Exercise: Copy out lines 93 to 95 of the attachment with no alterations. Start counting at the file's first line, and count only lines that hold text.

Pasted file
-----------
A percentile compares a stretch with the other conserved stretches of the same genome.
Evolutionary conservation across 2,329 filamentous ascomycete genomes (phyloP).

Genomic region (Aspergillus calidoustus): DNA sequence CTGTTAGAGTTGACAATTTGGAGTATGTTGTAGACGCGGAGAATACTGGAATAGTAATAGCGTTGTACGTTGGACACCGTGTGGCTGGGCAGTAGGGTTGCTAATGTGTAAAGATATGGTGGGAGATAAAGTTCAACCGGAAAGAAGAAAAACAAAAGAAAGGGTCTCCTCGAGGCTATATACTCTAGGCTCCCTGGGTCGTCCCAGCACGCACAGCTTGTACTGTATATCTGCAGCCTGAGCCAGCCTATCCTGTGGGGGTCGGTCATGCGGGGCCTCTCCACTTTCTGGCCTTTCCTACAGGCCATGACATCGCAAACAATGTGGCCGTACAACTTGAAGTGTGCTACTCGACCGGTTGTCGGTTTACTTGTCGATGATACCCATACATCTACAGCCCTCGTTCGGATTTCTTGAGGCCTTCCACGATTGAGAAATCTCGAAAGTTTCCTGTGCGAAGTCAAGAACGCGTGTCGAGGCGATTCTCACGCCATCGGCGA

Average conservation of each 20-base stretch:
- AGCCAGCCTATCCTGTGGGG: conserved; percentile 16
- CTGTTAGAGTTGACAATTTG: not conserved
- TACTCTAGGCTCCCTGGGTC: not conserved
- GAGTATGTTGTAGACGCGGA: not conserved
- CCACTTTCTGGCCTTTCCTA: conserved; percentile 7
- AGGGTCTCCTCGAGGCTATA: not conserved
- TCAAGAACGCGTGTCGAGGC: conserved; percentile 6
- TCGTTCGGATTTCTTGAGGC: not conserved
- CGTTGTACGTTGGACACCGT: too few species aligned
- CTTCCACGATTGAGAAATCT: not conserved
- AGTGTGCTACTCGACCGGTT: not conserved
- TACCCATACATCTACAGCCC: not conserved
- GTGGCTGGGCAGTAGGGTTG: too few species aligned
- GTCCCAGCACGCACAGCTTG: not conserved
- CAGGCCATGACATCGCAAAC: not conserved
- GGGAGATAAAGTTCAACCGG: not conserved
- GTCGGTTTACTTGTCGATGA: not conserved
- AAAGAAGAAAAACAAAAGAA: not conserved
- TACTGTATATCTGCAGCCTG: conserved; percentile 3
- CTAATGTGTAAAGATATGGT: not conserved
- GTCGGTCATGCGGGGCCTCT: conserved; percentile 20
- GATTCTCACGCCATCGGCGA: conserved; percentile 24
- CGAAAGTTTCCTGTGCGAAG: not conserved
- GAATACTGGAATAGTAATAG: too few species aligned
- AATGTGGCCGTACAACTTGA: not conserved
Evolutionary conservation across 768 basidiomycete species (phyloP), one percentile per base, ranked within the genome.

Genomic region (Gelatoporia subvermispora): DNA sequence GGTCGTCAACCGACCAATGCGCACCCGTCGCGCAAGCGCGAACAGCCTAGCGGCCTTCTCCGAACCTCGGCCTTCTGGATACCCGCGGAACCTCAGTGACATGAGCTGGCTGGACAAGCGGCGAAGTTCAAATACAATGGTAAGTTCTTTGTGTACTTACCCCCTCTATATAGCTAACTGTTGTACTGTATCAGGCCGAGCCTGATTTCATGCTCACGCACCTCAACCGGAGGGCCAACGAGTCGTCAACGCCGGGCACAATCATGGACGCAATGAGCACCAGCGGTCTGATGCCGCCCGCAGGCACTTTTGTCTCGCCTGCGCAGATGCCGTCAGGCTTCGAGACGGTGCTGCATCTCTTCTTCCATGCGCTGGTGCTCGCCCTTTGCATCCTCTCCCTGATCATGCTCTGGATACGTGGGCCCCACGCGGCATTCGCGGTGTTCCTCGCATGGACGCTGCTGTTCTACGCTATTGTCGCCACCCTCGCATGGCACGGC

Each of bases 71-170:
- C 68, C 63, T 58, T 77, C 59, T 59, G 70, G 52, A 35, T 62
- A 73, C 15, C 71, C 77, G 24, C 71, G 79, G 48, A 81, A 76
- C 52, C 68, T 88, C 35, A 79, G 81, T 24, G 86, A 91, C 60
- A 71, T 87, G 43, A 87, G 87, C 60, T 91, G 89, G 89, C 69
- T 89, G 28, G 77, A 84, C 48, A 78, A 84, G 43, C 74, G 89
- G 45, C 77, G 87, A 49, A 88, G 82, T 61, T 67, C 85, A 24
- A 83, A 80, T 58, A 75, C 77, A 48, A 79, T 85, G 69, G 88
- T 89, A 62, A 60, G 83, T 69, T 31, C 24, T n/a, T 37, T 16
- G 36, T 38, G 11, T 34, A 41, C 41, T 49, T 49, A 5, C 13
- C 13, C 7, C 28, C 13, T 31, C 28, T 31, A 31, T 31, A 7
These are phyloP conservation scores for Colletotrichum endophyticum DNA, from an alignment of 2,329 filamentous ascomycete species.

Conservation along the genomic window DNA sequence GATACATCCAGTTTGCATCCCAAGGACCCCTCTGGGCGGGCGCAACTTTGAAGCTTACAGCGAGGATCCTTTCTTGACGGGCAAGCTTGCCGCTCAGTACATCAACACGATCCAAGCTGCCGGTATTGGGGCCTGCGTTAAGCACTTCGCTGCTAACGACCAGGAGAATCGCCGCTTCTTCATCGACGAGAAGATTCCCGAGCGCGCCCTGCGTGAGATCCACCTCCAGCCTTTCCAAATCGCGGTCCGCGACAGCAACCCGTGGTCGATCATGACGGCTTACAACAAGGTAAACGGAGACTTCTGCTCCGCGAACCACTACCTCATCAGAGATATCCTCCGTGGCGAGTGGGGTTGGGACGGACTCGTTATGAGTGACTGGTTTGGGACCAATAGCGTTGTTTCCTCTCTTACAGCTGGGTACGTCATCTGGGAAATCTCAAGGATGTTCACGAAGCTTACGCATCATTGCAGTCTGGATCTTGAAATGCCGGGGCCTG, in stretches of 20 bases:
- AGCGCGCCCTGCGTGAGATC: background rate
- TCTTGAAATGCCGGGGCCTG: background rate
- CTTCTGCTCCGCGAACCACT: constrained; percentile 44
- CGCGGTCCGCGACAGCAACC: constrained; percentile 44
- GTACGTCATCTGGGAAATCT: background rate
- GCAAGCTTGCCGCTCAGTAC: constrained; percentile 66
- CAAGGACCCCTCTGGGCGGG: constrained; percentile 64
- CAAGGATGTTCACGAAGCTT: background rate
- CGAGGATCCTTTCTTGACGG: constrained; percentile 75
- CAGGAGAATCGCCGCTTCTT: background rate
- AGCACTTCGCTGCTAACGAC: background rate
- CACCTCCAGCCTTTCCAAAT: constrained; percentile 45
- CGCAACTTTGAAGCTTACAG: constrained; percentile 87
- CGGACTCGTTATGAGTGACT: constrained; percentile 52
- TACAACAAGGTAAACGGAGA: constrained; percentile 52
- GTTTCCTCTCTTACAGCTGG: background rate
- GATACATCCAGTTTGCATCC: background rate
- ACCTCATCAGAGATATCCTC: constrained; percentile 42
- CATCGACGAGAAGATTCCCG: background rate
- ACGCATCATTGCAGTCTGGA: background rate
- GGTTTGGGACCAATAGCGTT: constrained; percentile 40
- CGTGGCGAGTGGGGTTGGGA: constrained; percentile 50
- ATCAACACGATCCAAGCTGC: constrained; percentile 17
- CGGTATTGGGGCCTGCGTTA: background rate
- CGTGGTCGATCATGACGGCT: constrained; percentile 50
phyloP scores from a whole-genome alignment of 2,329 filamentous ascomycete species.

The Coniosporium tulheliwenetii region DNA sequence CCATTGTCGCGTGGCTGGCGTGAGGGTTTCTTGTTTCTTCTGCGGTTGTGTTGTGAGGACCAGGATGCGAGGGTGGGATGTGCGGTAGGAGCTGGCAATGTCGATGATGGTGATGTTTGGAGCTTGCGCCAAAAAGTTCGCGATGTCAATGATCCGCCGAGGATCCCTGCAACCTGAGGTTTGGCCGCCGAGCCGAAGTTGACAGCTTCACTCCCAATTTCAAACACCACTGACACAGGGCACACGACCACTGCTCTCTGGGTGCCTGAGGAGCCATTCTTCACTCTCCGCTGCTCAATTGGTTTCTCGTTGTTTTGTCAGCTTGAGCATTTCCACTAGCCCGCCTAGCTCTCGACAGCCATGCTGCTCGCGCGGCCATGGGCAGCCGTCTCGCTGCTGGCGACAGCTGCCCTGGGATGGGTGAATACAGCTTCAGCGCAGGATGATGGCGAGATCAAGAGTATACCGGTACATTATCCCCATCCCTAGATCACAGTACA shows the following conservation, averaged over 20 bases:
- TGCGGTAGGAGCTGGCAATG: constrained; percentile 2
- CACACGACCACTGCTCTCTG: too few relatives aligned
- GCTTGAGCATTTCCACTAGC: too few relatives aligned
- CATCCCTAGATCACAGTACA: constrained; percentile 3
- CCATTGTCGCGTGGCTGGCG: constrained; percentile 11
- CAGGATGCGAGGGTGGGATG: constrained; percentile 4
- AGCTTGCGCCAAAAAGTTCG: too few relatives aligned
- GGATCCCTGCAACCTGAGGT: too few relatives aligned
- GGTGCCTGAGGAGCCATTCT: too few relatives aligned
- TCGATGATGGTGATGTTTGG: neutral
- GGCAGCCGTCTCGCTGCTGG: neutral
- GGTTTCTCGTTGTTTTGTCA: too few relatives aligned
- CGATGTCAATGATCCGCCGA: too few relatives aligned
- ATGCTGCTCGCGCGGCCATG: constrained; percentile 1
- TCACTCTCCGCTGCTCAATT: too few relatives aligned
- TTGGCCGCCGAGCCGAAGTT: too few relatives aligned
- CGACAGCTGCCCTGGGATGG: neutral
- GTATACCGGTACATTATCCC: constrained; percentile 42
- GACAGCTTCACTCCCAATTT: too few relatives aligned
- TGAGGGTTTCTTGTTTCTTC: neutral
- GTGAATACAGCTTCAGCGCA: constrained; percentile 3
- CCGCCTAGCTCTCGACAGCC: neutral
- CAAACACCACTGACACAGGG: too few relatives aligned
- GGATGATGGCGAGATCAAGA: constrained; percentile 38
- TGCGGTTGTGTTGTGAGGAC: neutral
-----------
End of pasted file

- CCGCCTAGCTCTCGACAGCC: neutral
- CAAACACCACTGACACAGGG: too few relatives aligned
- GGATGATGGCGAGATCAAGA: constrained; percentile 38